Questions swirling around LendingClub's leadership shakeup this week are threatening to compound a concern already weighing on its stock: Will investors keep snapping up its loans?
In interviews, people in the business of buying debts from its platform said Tuesday the company hasn't adequately explained what prompted the management shuffle, causing some to consider scaling back or delaying purchases. Separately, Jefferies Group and Goldman Sachs Group Inc. are holding off, at least temporarily, on buying LendingClub loans they planned to bundle into new securities, people with knowledge of that situation said.
LendingClub surprised the market Monday by announcing its founder and chief executive officer, Renaud Laplanche, resigned after an internal review into two incidents: The firm's staff altered application dates on $3 million of loans before their sale, and the CEO failed to disclose his interests in a fund that LendingClub was considering investing in. The stock has plunged 44 percent since then, trading Wednesday at less than a third the price of its initial public offering in 2014.
Under acting CEO Scott Sanborn and newly named Executive Chairman Hans Morris, staff has been working long hours on phones to reassure investors in the loans, according to a person with knowledge of the matter.
"We know that we have a lot of work ahead of us to just have one-on-one conversations with investors," Chief Financial Officer Carrie Dolan told analysts after the disclosures on Monday.
Still, as Tuesday wore on, at least one longtime buyer, speaking on the condition of anonymity, expressed frustration about a continuing wait for more complete information on what happened. Some analysts said they, too, were struggling to understand why Laplanche's exit was necessary and whether there's more bad news to come. The recent events may have been put in motion after Jefferies insisted the online lender bolster its disclosures to borrowers, people with knowledge of the matter said Tuesday.
Officials at other lending platforms said they were keeping close tabs on investor sentiment, anticipating they might benefit from LendingClub's stumbles.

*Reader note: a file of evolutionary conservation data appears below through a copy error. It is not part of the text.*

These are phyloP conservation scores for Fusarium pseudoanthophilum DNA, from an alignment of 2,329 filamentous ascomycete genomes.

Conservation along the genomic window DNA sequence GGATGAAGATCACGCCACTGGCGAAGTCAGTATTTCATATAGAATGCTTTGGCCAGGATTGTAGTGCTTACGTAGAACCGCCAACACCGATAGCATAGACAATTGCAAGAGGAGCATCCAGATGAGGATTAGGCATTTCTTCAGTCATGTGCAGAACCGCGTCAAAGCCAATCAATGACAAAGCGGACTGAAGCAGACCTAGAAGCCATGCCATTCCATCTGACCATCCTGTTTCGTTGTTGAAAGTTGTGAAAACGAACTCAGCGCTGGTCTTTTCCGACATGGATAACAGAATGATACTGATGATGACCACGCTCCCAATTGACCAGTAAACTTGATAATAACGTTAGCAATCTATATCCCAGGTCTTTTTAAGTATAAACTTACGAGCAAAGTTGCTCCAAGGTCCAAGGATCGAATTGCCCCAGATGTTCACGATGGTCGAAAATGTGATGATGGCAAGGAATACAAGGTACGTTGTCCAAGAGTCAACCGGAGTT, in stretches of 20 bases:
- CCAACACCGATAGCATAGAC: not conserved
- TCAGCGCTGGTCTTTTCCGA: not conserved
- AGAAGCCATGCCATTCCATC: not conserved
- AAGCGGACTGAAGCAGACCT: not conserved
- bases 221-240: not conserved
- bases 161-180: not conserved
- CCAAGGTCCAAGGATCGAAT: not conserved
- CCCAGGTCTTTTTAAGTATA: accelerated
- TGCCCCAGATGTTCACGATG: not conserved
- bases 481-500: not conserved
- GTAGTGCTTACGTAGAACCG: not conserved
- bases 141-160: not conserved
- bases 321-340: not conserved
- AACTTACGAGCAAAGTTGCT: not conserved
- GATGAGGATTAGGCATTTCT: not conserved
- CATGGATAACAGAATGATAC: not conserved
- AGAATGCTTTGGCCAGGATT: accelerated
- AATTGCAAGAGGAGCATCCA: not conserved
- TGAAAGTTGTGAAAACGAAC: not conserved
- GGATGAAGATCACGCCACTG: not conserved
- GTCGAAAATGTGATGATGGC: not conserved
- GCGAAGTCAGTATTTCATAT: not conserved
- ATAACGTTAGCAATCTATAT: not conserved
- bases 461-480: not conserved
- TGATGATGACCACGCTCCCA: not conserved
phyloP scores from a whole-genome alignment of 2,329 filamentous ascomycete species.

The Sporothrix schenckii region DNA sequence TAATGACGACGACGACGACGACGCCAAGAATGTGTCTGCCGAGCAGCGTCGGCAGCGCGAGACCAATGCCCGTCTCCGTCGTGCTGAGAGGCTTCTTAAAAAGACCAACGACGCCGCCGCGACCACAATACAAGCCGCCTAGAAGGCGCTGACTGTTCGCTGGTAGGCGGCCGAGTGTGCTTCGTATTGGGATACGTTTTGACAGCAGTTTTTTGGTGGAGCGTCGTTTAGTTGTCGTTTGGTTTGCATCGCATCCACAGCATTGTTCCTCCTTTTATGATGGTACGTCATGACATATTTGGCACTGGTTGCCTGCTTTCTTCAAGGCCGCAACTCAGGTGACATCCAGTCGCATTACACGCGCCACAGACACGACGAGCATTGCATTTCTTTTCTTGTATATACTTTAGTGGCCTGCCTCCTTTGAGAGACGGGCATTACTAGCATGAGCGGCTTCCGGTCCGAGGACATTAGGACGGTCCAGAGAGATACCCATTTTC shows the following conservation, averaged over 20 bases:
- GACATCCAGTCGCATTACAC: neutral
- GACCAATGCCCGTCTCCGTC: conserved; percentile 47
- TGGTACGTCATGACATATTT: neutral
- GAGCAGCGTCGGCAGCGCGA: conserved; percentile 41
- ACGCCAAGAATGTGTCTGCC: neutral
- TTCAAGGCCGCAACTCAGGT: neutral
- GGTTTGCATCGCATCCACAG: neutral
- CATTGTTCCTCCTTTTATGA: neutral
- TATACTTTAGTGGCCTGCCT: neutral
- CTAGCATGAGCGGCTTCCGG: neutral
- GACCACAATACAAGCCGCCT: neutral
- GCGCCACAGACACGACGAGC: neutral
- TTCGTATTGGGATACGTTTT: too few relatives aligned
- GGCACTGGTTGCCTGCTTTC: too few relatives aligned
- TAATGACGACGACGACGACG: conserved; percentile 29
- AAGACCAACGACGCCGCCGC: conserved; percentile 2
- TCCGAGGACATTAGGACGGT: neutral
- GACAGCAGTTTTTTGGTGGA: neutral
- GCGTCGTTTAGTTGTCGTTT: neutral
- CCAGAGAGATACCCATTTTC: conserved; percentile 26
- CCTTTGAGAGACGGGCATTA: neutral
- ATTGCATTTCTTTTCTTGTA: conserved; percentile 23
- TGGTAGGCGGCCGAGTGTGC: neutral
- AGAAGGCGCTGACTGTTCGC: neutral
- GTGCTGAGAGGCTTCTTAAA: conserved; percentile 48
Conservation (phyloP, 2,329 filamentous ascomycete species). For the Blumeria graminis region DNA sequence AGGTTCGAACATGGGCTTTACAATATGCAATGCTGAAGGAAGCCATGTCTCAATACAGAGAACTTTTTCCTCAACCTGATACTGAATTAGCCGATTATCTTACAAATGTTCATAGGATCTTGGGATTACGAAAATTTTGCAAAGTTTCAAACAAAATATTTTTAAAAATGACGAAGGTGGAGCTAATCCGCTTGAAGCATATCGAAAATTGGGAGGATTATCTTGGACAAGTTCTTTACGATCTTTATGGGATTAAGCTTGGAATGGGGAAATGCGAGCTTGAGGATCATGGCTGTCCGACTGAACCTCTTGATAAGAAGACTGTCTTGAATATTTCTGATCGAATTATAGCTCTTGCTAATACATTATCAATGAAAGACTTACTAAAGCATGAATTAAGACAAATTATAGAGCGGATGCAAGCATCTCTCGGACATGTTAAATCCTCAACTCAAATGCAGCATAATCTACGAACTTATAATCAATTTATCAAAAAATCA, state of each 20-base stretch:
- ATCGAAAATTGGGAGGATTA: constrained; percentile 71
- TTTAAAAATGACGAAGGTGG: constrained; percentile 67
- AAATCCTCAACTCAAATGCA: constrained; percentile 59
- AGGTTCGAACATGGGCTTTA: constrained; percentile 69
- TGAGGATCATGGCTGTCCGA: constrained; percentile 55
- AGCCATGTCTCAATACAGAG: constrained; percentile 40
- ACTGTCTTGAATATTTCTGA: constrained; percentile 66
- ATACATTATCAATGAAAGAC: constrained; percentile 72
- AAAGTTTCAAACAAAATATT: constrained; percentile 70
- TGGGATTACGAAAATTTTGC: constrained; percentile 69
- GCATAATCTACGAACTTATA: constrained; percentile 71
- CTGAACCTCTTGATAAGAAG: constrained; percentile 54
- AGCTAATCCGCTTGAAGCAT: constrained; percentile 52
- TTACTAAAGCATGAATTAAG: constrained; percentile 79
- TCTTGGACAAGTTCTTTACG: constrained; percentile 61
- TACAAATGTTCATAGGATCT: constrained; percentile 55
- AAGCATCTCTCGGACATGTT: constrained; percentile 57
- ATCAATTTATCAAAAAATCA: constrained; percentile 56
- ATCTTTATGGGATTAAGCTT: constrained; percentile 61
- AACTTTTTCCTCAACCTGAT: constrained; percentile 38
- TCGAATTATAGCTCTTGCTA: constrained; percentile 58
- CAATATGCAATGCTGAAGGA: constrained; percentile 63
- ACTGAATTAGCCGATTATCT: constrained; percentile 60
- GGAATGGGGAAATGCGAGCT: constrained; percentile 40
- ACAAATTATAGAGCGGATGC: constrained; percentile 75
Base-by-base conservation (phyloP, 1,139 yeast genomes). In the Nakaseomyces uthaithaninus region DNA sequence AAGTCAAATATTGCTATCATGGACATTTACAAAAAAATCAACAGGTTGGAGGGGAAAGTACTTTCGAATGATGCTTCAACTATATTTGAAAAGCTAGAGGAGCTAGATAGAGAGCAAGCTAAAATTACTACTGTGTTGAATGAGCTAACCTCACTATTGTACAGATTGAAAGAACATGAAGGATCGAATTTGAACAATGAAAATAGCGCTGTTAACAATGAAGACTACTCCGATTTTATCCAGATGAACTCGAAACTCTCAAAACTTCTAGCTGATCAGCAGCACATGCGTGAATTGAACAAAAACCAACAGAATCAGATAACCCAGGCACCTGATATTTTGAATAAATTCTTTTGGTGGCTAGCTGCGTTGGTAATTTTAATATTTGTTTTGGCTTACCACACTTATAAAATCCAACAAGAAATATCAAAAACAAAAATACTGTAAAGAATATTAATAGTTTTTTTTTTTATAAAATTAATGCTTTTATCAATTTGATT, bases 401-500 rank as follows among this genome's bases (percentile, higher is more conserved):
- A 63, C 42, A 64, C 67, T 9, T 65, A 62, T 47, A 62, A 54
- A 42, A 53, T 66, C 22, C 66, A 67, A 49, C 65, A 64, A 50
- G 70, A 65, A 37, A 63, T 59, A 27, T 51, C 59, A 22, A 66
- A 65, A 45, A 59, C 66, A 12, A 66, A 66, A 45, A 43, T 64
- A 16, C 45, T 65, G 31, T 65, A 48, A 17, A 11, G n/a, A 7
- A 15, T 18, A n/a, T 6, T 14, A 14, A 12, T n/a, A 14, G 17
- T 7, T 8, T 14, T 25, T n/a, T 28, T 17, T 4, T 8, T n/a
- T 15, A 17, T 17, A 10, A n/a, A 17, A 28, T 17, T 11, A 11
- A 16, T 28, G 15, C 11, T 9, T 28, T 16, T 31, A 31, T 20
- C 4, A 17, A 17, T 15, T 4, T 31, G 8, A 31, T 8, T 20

"There are going to have to be a lot of hard conversations between Scott and Hans and all the buyers to ensure them that all the issues were found," said Matt Burton, the CEO of Orchard Platform, which provides loan data to big investors.
Institutions that Lending Club and other online marketplaces are vying to attract "have a really high bar when it comes to systems and compliance," he said. "We're a new industry and still have a ways to go on that."
Steve Swasey, a company spokesman, declined to comment for this story.
LendingClub and its competitors match borrowers with people who want to finance them over the Internet. The ventures have been struggling to shore up investor confidence in their ability to quickly vet borrowers and set interest rates that reflect risks. That's key to maintaining the young industry's rapid growth.
By the end of Tuesday, at least seven analysts had cut their recommendations this week for LendingClub's stock. Only six of 19 tracked by Bloomberg still recommend buying it.
"The more we learn, the less we understand about the actions taken by the board," Henry Coffey, an analyst at Sterne Agee CRT, wrote in a note to investors after cutting his rating to "underperform."
LendingClub bought back loans with altered dates from the buyer, Jefferies, and could've handled the incident internally as a "bad delivery," he wrote. Laplanche's other alleged sin stemmed from his investment in a fund that bought LendingClub's own products. "Again why was this not simply treated as a misstep in disclosure?" Coffey wrote.
The scandal landed at a precarious time for online-loan platforms after their explosive growth. U.S. regulators have been increasingly scrutinizing the industry. On Tuesday, the Treasury Department released a study saying the ventures need to be more transparent about practices and subject to additional government oversight. At the same time, many buyers have been reassessing the quality of the loans.
JPMorgan Chase & Co. Chief Executive Officer Jamie Dimon said marketplace lenders might find that individuals, hedge funds or securitized markets might pull back from buying the loans during a downturn.
"That's their problem," Dimon, who leads the biggest bank by assets, said Wednesday in an interview on CNBC. "You saw that in January and February, you saw a lot of them looking for diversified sources of funding."
Blue Elephant Capital Management, an investment firm that has securitized loans from Prosper Marketplace Inc., hasn't bought significant amounts of online loans to consumers since September, said Brian Weinstein, a managing partner. Back then "we thought low rates and high volumes would lead to trouble," he said.
With LendingClub potentially spooking other investors, his firm is looking for an opportunity to dive back in, he said. For example, bonds already issued may become cheaper, or the platform may have to boost interest rates.
"The tide is turning in favor of loan buyers," said Weinstein. "If nothing else, this will refocus marketplace lenders away from maximizing volume and toward better underwriting standards."
Orchard's Burton predicted that many experienced buyers will ultimately stick around, as long as the quality of loans holds up. But the turmoil at LendingClub could turn off new sources of funding that the company and others are counting on.
"The question is, are they going to be able to acquire the capital they need for the growth plan that they have?" he said.